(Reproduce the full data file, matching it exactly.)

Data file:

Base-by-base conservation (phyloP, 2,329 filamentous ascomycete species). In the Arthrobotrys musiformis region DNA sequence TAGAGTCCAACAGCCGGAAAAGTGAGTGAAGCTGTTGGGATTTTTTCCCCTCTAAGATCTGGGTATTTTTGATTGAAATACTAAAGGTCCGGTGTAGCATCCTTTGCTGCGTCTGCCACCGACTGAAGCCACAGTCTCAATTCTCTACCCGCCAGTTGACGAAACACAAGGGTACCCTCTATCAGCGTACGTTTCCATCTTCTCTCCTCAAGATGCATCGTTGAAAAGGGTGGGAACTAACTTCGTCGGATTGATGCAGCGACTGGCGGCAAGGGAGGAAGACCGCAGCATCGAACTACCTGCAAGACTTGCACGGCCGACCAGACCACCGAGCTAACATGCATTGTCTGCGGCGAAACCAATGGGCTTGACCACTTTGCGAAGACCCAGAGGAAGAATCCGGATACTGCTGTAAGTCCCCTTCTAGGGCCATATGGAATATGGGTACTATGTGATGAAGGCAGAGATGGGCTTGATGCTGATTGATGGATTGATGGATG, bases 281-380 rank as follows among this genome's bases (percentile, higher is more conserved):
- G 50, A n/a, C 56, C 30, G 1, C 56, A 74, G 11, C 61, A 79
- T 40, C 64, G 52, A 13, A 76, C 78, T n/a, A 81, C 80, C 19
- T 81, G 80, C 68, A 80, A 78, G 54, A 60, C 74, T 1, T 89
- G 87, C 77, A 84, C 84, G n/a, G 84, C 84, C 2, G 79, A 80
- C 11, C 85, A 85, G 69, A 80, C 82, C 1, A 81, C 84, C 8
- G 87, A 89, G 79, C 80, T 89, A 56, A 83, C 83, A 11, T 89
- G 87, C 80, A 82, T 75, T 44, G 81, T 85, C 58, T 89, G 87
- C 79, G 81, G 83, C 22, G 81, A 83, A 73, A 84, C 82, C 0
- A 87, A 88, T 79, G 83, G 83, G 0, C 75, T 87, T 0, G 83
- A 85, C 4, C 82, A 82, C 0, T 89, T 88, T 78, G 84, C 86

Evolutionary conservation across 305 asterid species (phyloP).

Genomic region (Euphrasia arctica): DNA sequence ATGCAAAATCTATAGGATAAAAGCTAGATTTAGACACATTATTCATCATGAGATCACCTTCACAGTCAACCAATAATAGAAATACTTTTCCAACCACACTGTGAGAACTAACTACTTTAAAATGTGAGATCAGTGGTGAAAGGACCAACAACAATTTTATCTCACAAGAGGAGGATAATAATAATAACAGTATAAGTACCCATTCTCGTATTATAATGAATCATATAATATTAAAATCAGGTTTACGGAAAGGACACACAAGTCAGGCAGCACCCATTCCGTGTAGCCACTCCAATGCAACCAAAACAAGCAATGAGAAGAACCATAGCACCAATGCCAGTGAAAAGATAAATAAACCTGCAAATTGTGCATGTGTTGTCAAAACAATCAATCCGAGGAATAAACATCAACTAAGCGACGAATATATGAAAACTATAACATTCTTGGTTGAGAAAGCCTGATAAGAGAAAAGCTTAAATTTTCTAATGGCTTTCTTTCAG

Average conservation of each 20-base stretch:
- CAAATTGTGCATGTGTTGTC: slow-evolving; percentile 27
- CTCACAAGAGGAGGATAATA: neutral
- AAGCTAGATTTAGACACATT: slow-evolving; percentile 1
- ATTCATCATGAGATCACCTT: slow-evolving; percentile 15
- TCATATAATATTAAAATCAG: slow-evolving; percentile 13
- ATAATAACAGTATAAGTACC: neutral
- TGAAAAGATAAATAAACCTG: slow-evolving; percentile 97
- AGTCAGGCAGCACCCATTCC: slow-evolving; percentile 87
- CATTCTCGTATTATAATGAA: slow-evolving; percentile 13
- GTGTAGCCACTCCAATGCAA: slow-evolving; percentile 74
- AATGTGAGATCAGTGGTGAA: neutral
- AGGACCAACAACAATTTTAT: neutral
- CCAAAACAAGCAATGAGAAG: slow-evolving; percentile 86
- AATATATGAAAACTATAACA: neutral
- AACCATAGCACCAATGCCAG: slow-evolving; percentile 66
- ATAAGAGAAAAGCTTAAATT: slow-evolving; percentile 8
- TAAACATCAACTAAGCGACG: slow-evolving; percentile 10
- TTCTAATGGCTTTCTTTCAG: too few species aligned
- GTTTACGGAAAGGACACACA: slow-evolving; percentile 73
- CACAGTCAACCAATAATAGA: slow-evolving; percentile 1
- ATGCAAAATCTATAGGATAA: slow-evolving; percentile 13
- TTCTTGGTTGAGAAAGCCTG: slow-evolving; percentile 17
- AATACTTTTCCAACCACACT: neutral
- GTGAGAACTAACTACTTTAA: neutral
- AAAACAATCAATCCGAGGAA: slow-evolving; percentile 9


Base-by-base conservation (phyloP, 2,329 filamentous ascomycete species). In the Arthrobotrys musiformis region DNA sequence TAGAGTCCAACAGCCGGAAAAGTGAGTGAAGCTGTTGGGATTTTTTCCCCTCTAAGATCTGGGTATTTTTGATTGAAATACTAAAGGTCCGGTGTAGCATCCTTTGCTGCGTCTGCCACCGACTGAAGCCACAGTCTCAATTCTCTACCCGCCAGTTGACGAAACACAAGGGTACCCTCTATCAGCGTACGTTTCCATCTTCTCTCCTCAAGATGCATCGTTGAAAAGGGTGGGAACTAACTTCGTCGGATTGATGCAGCGACTGGCGGCAAGGGAGGAAGACCGCAGCATCGAACTACCTGCAAGACTTGCACGGCCGACCAGACCACCGAGCTAACATGCATTGTCTGCGGCGAAACCAATGGGCTTGACCACTTTGCGAAGACCCAGAGGAAGAATCCGGATACTGCTGTAAGTCCCCTTCTAGGGCCATATGGAATATGGGTACTATGTGATGAAGGCAGAGATGGGCTTGATGCTGATTGATGGATTGATGGATG, bases 281-380 rank as follows among this genome's bases (percentile, higher is more conserved):
- G 50, A n/a, C 56, C 30, G 1, C 56, A 74, G 11, C 61, A 79
- T 40, C 64, G 52, A 13, A 76, C 78, T n/a, A 81, C 80, C 19
- T 81, G 80, C 68, A 80, A 78, G 54, A 60, C 74, T 1, T 89
- G 87, C 77, A 84, C 84, G n/a, G 84, C 84, C 2, G 79, A 80
- C 11, C 85, A 85, G 69, A 80, C 82, C 1, A 81, C 84, C 8
- G 87, A 89, G 79, C 80, T 89, A 56, A 83, C 83, A 11, T 89
- G 87, C 80, A 82, T 75, T 44, G 81, T 85, C 58, T 89, G 87
- C 79, G 81, G 83, C 22, G 81, A 83, A 73, A 84, C 82, C 0
- A 87, A 88, T 79, G 83, G 83, G 0, C 75, T 87, T 0, G 83
- A 85, C 4, C 82, A 82, C 0, T 89, T 88, T 78, G 84, C 86

Evolutionary conservation across 305 asterid species (phyloP).

Genomic region (Euphrasia arctica): DNA sequence ATGCAAAATCTATAGGATAAAAGCTAGATTTAGACACATTATTCATCATGAGATCACCTTCACAGTCAACCAATAATAGAAATACTTTTCCAACCACACTGTGAGAACTAACTACTTTAAAATGTGAGATCAGTGGTGAAAGGACCAACAACAATTTTATCTCACAAGAGGAGGATAATAATAATAACAGTATAAGTACCCATTCTCGTATTATAATGAATCATATAATATTAAAATCAGGTTTACGGAAAGGACACACAAGTCAGGCAGCACCCATTCCGTGTAGCCACTCCAATGCAACCAAAACAAGCAATGAGAAGAACCATAGCACCAATGCCAGTGAAAAGATAAATAAACCTGCAAATTGTGCATGTGTTGTCAAAACAATCAATCCGAGGAATAAACATCAACTAAGCGACGAATATATGAAAACTATAACATTCTTGGTTGAGAAAGCCTGATAAGAGAAAAGCTTAAATTTTCTAATGGCTTTCTTTCAG

Average conservation of each 20-base stretch:
- CAAATTGTGCATGTGTTGTC: slow-evolving; percentile 27
- CTCACAAGAGGAGGATAATA: neutral
- AAGCTAGATTTAGACACATT: slow-evolving; percentile 1
- ATTCATCATGAGATCACCTT: slow-evolving; percentile 15
- TCATATAATATTAAAATCAG: slow-evolving; percentile 13
- ATAATAACAGTATAAGTACC: neutral
- TGAAAAGATAAATAAACCTG: slow-evolving; percentile 97
- AGTCAGGCAGCACCCATTCC: slow-evolving; percentile 87
- CATTCTCGTATTATAATGAA: slow-evolving; percentile 13
- GTGTAGCCACTCCAATGCAA: slow-evolving; percentile 74
- AATGTGAGATCAGTGGTGAA: neutral
- AGGACCAACAACAATTTTAT: neutral
- CCAAAACAAGCAATGAGAAG: slow-evolving; percentile 86
- AATATATGAAAACTATAACA: neutral
- AACCATAGCACCAATGCCAG: slow-evolving; percentile 66
- ATAAGAGAAAAGCTTAAATT: slow-evolving; percentile 8
- TAAACATCAACTAAGCGACG: slow-evolving; percentile 10
- TTCTAATGGCTTTCTTTCAG: too few species aligned
- GTTTACGGAAAGGACACACA: slow-evolving; percentile 73
- CACAGTCAACCAATAATAGA: slow-evolving; percentile 1
- ATGCAAAATCTATAGGATAA: slow-evolving; percentile 13
- TTCTTGGTTGAGAAAGCCTG: slow-evolving; percentile 17
- AATACTTTTCCAACCACACT: neutral
- GTGAGAACTAACTACTTTAA: neutral
- AAAACAATCAATCCGAGGAA: slow-evolving; percentile 9